This looks so good I'm going to have to try it. There is a ramen soup recipe in Vegan Eats World that is really good, but it takes forever to prepare.
My omni boyfriend and I have made this twice now–it is so delicious and easy! The only things we changes were to (1) use soba noodles and (2) lower the sugar to 1 tsp. This will undoubtedly become part of our regular repertoire. Thank you for the recipe!
Also–I love this tofu cooking method. It removes all of the prep time, which has been a major barrier between me and cooking dinner from scratch (if I'm already hungry, I don't have time to drain and marinate tofu!). Hooray!
So happy you like, this is our regular "go-to" dish too, because it's so easy and delicious, especially after a long day!
I just wanted to let you know, again, how brilliant this cooking method is. I made this dish over the weekend (because it is great), then my boyfriend (a meat eater) wanted to have fajitas for dinner. So, I ended up using this method for the fajitas because it was already in my head. He made a double recipe of marinade (half for me, half for him). I cooked the tofu, then sauteed a bunch of peppers and onions. Next, I took the marinade and threw it in the pan and thickened it with cornstarch. Then I added the tofu and veggies. It was amazing–turned out even better than I thought, and only used one pan!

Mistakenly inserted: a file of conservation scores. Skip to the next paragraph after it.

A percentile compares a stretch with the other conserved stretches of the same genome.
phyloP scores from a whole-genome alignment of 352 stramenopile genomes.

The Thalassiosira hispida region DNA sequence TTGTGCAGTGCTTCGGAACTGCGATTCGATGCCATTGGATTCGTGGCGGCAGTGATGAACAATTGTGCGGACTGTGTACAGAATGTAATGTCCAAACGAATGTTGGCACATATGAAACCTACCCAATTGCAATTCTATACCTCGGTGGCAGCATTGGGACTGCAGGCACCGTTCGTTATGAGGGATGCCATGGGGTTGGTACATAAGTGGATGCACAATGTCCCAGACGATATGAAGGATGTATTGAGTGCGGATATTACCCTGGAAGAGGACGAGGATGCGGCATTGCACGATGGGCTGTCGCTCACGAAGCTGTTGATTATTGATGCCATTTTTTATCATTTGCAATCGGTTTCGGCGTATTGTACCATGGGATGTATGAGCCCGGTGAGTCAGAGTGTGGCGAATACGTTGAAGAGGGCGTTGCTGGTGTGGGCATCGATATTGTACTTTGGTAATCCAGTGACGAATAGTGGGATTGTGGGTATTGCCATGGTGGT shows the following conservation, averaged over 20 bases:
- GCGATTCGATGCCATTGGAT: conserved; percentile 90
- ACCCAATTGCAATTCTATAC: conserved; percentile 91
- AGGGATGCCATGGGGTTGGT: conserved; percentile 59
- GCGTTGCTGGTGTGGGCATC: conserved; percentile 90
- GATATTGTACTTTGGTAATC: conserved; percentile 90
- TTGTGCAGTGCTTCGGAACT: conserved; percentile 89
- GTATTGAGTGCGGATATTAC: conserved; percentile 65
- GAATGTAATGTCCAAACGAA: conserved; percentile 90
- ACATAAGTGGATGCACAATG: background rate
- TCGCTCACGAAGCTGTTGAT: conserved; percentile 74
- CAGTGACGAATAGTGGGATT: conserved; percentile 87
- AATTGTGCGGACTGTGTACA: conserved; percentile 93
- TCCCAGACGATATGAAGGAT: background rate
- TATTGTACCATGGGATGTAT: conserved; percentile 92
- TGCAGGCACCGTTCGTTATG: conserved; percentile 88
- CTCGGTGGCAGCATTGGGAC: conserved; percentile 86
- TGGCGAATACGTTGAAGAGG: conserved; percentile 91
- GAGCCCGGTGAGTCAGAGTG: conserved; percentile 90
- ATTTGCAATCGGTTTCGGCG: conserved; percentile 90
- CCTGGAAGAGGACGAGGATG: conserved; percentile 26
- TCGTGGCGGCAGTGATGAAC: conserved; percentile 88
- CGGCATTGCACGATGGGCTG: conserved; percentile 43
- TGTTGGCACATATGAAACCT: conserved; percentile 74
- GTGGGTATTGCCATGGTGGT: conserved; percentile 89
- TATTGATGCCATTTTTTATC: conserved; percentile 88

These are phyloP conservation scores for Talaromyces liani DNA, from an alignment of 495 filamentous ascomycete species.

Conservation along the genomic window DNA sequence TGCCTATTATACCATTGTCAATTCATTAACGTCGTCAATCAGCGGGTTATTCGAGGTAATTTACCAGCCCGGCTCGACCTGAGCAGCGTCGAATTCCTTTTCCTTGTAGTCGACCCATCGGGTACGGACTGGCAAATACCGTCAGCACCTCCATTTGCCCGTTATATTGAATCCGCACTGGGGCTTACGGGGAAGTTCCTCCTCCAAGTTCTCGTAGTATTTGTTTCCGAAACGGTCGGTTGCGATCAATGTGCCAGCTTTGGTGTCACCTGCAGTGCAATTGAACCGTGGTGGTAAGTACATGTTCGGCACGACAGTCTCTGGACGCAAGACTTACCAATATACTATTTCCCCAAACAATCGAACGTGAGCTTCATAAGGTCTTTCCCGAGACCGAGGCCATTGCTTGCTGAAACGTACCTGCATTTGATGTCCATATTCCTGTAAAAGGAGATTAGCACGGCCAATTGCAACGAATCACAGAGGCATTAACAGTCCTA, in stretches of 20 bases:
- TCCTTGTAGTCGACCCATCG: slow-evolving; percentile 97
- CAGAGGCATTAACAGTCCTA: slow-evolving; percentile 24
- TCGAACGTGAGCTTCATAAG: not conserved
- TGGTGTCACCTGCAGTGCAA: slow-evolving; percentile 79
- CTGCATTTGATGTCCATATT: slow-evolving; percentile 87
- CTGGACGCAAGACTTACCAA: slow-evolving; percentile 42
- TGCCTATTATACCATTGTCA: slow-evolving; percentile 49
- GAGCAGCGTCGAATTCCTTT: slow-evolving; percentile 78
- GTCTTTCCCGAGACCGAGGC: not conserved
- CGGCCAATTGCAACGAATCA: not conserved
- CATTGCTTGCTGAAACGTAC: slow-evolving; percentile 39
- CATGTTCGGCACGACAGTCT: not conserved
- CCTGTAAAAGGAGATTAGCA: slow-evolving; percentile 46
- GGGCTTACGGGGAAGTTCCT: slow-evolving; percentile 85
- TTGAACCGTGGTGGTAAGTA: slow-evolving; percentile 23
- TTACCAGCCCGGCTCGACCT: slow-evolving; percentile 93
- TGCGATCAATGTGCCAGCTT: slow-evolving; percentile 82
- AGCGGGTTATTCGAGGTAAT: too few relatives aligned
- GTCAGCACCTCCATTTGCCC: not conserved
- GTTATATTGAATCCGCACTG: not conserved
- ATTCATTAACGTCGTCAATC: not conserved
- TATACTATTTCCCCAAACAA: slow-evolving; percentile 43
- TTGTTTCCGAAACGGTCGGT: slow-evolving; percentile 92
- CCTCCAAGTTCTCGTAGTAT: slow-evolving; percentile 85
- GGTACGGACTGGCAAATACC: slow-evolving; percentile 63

MM, I love to hear this! So happy you were able to adapt the recipe like this — now I want to try that … awesome idea!!
I made this for dinner last night, it was wonderful! Who knew I could get tofu the texture I want without pressing?? Thanks for the great recipe!
thanks for trying it out, and glad you enjoyed!
Kimberly Young says
I made this tonight for dinner and it was excellent. I especially loved your technique for cooking tofu. It was crispy on the outside & oh, so tender in the middle (and so easy to do!). I'm so excited to have found your website. You have a new fan. 🙂
so happy you enjoyed Kimberly! : )
Rebekah L says